How do I store a struct that owns an `impl Trait` in another struct?

I am using a crate which has a struct (lets call it ChosenContainer ) that I want to use. I want to store a ChosenContainer in my OwnContainer struct. But I am not sure what the type of the stored value should be.

I made a small code snippet which corresponds to my situation. I tried all different types in my OwnContainer.

  • I tried Boxing the ChosenContainer struct: c_container: Box<ChosenContainer<dyn Chosen>>
  • I tried trait bounds c_container: ChosenContainer<T> where T: Chosen
  • I tried combining them.
  • Googled for a few hours.

I have no idea how to do this. Is this even possible?

// --- code from a foreign crate simplified below --- //
pub struct Thing;

pub trait Chosen {}
impl Chosen for Thing {}

pub fn get_chosen() -> impl Chosen {
    Thing
}

pub struct ChosenContainer<C: Chosen> {
    chosen: C,
}

impl<C: Chosen> ChosenContainer<C> {
    pub fn new(chosen: C) -> Self {
        ChosenContainer { chosen }
    }
}

// --- my code so we can edit stuff below --- //

// should own a ChosenContainer
struct OwnContainer {
    c_container: ChosenContainer<dyn Chosen>,
}

impl OwnContainer {
    fn new() -> Self { // I want to keep function signiture
        let c = get_chosen();
        let c_container = ChosenContainer::new(c);
        OwnContainer {
            c_container,
        }
    }
}

fn main() {
    // should be able to create one like this:
    let own_container = OwnContainer::new();
}

Any help would be greatly appreciated.

The two road bumps here appear to be that you can't name opaque types such as the one returned from get_chosen(), and that Box<dyn Trait> doesn't implement Trait. You can work around the second one using a new type, assuming you're able to impl Chosen. Here's a sketch based off your example on the playground.

1 Like

Thanks for the quick answer. I noticed that I can store the Chosen in a struct like that but didn't think to use that as a wrapper. Thanks again!

1 Like

You don’t need the newtype here; you can implement Chosen for Box<T> directly:


impl<T:Chosen+?Sized> Chosen for Box<T> {
    // delegate to T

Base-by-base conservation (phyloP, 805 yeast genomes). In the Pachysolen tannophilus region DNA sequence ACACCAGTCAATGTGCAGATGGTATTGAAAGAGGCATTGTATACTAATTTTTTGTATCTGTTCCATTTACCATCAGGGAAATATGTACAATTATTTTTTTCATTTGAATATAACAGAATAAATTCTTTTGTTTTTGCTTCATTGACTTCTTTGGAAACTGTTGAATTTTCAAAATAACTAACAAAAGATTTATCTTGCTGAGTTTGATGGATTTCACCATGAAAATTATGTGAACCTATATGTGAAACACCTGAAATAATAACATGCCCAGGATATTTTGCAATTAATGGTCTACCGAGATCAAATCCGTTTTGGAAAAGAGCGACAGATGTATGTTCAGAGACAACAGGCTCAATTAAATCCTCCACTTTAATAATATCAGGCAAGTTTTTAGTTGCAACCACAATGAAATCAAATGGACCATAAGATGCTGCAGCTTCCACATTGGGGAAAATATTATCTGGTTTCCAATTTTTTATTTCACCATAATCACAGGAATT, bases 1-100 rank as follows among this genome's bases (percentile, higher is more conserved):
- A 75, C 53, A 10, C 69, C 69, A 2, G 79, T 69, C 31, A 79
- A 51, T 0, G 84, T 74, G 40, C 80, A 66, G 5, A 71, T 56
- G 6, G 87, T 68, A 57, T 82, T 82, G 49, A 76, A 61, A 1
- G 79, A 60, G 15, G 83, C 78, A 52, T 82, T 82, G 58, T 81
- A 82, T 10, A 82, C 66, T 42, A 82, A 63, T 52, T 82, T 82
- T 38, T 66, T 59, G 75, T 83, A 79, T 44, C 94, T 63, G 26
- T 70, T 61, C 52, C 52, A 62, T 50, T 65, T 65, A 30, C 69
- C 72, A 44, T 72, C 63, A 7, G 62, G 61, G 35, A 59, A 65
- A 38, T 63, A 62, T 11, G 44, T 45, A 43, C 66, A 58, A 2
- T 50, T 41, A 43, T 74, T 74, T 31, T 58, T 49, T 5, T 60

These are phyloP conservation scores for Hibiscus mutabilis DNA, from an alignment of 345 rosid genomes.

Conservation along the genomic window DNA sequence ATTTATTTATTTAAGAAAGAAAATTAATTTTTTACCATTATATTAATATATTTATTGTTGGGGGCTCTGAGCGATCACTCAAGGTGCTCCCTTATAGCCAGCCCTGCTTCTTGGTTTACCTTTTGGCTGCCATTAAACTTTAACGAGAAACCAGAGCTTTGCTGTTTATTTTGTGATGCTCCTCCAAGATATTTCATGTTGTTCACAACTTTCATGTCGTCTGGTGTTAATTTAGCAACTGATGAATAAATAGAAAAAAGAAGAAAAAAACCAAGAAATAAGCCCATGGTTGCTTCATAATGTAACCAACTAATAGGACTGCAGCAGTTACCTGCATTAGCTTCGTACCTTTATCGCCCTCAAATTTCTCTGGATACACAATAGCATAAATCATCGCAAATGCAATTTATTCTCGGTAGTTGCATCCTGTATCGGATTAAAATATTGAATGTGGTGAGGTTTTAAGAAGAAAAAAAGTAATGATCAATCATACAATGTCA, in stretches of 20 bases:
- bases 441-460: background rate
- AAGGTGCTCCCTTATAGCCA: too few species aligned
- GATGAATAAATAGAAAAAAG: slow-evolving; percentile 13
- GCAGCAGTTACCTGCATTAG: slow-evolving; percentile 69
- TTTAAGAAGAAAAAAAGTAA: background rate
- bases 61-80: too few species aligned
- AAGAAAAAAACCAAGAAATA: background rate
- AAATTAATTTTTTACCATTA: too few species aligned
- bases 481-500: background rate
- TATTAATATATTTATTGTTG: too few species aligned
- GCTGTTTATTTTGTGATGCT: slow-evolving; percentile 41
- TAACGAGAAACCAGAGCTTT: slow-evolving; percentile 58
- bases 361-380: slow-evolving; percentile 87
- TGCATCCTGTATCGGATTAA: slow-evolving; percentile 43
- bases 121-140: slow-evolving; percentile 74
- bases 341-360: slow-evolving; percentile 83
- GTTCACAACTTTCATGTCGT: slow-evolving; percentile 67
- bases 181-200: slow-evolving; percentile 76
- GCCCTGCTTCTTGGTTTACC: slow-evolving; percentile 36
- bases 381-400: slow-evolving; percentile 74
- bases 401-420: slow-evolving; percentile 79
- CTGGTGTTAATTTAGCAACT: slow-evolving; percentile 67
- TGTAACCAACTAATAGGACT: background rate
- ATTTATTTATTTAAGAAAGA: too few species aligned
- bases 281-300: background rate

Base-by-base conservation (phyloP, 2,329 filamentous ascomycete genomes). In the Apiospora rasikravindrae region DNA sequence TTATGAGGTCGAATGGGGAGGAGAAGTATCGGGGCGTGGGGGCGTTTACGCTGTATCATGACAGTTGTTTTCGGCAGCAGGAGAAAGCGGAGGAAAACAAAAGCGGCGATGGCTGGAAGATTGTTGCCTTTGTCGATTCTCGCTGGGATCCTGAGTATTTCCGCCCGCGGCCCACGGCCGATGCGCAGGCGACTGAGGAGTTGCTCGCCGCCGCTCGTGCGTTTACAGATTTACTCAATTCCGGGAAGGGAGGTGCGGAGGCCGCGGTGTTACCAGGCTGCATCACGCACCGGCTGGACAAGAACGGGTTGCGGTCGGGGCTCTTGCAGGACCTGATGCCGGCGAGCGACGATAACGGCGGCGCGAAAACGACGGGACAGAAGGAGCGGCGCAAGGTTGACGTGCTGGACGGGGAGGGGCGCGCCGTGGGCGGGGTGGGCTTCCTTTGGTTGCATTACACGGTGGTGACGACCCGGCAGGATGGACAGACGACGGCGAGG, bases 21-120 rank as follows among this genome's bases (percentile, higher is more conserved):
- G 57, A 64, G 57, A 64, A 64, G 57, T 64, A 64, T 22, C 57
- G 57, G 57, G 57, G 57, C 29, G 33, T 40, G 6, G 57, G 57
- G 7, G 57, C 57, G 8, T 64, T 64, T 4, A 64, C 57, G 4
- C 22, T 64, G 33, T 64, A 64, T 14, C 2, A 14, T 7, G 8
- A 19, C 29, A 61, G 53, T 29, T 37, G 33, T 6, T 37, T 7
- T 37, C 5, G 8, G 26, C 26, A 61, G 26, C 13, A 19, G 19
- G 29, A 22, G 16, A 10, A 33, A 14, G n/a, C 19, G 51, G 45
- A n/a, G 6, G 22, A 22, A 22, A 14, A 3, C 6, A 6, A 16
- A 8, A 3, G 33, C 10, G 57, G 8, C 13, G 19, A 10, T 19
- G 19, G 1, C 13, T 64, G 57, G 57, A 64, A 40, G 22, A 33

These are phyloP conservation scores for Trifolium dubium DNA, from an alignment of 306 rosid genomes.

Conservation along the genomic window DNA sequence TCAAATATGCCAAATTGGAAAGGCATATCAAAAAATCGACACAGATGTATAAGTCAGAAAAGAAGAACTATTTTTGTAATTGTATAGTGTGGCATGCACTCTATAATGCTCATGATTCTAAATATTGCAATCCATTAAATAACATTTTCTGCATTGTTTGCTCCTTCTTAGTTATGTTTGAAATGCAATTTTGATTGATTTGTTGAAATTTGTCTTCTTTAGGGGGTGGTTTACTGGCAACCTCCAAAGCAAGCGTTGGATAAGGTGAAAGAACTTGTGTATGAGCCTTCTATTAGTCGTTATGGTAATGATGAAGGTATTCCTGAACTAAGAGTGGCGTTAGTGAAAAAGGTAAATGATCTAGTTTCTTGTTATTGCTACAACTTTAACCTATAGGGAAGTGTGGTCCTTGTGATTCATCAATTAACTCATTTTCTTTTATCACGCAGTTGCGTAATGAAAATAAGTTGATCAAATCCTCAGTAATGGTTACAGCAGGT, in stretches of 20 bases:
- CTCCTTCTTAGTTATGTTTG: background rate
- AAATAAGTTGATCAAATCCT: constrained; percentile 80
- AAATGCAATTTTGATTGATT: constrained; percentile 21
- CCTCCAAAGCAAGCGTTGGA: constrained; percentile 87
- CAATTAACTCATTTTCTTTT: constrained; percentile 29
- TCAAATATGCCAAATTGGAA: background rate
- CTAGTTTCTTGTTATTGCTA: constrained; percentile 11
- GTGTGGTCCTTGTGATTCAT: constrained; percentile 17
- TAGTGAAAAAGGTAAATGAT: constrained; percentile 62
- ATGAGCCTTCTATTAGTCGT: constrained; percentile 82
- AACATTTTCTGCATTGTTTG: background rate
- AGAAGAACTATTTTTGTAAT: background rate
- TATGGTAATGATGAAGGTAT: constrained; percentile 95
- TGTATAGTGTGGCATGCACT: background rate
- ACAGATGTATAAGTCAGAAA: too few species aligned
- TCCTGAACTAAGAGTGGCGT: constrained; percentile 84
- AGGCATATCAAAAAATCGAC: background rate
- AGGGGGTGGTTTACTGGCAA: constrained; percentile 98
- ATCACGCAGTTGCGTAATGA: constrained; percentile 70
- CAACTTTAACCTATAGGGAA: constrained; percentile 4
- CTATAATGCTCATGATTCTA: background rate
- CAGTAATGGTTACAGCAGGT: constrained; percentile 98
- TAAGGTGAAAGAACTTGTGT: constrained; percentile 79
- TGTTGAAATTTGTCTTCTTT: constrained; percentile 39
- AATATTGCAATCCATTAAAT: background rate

}

(Playground)

I assumed the orphan rule would apply due to the notes about a foreign crate.

2 Likes

As @quinedot pointed out the compiler nicely tells me that "implementing a foreign trait is only possible if at least one of the types for which is it implemented is local"

This also works, but it’s a bit weird and attaches a type parameter to OwnContainer:

// should own a ChosenContainer
struct OwnContainer<C:Chosen> {
    c_container: ChosenContainer<C>,
}

// `Thing` is any arbitrary type that implements `Chosen`;
// It’s only here to make type inference work nicely.
impl OwnContainer<Thing> {
    fn new() -> OwnContainer<impl Chosen> {
        // I want to keep function signiture
        let chosen = get_chosen();
        let c_container = ChosenContainer::new( chosen );
        OwnContainer { c_container }
    }
}

fn main() {
    // should be able to create one like this:
    let own_container = OwnContainer::new();
}

(Playground)


On nightly, we have the type_alias_impl_trait feature which makes this a bit nicer: we can define a default inner type that lets us skip the type parameter and we can use that alias in our impl block:

#![feature(type_alias_impl_trait)]
type DefaultChosen = impl Chosen;

// should own a ChosenContainer
struct OwnContainer<C:Chosen = DefaultChosen> {
    c_container: ChosenContainer<C>,
}

impl OwnContainer<DefaultChosen> {
    fn new() -> Self {
        // I want to keep function signiture
        let chosen = get_chosen();
        let c_container = ChosenContainer::new( chosen );
        OwnContainer { c_container }
    }
}

fn main() {
    // should be able to create one like this:
    let own_container = OwnContainer::new();
}

(Playground)

1 Like

Interesting for sure :slight_smile: